Painter, commercial artist, sculptor, porcelain painter, porcelain artist, flower painter, landscape painter, watercolourist and draughtsman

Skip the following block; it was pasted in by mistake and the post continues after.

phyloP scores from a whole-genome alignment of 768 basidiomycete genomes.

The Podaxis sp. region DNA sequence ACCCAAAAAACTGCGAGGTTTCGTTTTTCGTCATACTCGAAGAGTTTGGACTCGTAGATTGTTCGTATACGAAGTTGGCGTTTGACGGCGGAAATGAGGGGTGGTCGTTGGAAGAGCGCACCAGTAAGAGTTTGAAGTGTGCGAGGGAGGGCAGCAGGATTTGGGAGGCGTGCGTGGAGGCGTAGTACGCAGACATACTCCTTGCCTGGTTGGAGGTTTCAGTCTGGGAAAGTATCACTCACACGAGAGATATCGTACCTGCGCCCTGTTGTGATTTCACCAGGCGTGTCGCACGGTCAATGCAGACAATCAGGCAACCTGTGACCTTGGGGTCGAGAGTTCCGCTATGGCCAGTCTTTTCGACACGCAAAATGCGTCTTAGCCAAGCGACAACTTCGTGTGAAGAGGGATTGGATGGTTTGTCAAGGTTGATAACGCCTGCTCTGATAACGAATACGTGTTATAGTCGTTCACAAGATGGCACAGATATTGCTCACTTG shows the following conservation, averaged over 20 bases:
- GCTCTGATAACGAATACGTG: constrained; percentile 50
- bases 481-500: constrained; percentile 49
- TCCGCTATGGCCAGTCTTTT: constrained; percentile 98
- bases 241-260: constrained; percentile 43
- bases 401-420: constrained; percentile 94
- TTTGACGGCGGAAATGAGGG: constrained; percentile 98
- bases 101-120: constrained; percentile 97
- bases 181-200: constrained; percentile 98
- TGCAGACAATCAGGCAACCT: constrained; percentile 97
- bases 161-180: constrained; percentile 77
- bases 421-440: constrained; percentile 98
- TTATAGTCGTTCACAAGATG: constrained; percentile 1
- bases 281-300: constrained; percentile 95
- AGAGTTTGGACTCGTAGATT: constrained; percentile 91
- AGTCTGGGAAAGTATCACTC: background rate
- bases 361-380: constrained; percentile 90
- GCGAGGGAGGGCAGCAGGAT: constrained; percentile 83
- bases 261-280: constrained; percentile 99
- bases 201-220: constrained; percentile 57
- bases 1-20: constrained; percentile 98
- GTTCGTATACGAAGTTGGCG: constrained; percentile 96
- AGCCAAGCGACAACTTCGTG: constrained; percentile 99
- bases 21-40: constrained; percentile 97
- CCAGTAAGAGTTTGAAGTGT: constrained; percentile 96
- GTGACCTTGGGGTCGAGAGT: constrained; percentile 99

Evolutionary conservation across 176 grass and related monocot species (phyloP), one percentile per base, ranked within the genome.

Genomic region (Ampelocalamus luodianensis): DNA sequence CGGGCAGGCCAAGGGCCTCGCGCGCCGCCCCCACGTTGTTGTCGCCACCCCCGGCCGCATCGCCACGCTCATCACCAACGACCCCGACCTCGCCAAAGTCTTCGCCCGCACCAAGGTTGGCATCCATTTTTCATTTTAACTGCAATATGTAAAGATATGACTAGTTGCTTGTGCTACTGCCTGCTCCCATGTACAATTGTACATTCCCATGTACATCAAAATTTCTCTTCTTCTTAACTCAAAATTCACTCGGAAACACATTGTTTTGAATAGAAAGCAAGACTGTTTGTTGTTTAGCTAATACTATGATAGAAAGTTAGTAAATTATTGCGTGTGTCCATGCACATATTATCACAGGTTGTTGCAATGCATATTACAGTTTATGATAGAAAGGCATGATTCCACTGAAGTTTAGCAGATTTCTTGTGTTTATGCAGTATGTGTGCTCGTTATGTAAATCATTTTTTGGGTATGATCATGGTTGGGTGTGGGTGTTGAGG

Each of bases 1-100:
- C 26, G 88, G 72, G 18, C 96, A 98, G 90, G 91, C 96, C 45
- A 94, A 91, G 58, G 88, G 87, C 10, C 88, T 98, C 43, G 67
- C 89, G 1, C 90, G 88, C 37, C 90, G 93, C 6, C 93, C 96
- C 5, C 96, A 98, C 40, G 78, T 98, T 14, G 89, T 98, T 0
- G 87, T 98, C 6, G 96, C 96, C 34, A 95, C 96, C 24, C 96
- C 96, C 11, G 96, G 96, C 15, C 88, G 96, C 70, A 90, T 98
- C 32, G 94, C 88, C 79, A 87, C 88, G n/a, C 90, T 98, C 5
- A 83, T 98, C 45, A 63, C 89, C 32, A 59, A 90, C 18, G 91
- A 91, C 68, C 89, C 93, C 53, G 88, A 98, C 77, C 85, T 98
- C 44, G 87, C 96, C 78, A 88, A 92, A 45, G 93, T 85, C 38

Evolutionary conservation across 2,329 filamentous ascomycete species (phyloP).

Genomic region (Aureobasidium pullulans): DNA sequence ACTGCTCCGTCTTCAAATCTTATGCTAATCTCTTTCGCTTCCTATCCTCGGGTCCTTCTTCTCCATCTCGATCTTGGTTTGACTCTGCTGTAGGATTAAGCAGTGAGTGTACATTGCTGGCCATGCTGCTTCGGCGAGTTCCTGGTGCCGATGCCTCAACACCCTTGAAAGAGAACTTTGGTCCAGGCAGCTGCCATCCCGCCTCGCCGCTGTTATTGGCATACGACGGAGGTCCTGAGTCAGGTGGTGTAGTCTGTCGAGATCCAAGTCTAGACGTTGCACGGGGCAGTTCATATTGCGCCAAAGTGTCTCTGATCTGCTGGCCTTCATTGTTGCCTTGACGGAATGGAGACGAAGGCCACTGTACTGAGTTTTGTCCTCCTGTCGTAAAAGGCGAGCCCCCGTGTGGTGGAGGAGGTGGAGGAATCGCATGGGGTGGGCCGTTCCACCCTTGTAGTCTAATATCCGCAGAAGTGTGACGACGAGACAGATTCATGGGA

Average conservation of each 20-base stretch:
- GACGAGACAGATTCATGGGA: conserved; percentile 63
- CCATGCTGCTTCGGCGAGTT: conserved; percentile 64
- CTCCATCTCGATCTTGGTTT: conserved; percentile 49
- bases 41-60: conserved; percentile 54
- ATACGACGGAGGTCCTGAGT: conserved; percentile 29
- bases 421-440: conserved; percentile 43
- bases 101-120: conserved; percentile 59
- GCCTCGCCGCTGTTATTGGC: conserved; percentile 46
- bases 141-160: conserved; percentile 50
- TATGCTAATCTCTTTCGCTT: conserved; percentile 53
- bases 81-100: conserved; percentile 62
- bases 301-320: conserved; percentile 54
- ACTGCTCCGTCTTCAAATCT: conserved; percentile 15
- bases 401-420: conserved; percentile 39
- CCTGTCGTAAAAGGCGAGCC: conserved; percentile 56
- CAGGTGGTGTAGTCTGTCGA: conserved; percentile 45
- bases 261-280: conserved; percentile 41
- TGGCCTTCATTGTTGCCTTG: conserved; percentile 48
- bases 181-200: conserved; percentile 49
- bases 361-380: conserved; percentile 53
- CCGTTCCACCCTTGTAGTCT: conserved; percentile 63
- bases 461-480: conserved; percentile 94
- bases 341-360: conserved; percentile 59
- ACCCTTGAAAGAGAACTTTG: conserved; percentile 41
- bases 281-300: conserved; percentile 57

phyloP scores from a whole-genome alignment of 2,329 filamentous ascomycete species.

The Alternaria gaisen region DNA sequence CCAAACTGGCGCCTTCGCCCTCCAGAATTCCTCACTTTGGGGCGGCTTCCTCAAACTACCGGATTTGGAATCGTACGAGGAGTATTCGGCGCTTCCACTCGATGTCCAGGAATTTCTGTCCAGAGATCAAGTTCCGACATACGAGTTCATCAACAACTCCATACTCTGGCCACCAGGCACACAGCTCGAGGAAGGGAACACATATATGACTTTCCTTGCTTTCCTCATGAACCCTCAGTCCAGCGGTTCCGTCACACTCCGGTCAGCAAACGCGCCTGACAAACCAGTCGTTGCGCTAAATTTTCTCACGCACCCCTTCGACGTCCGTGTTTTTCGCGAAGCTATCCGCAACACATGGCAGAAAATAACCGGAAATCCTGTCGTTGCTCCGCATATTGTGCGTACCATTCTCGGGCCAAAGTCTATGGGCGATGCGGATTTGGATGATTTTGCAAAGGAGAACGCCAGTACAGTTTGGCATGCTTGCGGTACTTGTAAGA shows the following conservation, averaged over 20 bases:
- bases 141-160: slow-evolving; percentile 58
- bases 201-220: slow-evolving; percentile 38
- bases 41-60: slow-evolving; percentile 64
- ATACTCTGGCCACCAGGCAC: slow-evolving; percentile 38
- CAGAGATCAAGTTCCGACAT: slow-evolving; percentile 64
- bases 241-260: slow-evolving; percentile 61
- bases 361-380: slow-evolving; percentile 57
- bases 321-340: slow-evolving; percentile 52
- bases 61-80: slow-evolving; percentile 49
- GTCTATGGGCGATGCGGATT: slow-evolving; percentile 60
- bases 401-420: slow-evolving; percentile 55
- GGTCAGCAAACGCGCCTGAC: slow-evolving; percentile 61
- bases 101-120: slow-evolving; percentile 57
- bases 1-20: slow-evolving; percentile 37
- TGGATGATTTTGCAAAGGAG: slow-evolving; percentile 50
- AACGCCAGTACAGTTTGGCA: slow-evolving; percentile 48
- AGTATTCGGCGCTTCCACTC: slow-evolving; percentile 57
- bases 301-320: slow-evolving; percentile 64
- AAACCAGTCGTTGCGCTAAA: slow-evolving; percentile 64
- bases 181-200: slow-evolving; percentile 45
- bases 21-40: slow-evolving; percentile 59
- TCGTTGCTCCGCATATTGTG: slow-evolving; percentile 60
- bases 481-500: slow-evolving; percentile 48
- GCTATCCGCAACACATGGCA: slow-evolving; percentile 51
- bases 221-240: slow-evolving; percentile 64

Pierre-Auguste Renoir was born in 1841 in Limoges. In 1854 he began an apprenticeship as a porcelain painter in Paris and received instruction in drawing. In the Louvre he copied pictures from the French Rococo period. In 1861 he entered the atelier of the painter Charles Gleyre, where he came to know Claude Monet, Alfred Sisley and Frédéric Bazille. Renoir was admitted to the École des Beaux-Arts in 1862, and from 1864 he repeatedly submitted works to the Paris Salon, some of which were rejected. He joined the circle of artists and writers around Édouard Manet. In the 1860s and 1870s Renoir painted with Monet in the Forest of Fontainebleau and in La Grenouillère. In 1870 he was called up for military service, but became seriously ill and was discharged. The artists’ group Société anonyme des artistes peintres, sculpteurs et graveurs was founded in Renoir’s atelier. These artists rejected the exhibition practices of the Salon. Renoir was represented in the first three Impressionist exhibitions, beginning in 1874, and again in the seventh. He had his first solo show in 1879. He subsequently travelled in the south of France, Italy and North Africa. He died in Cagnes-sur-Mer in 1919.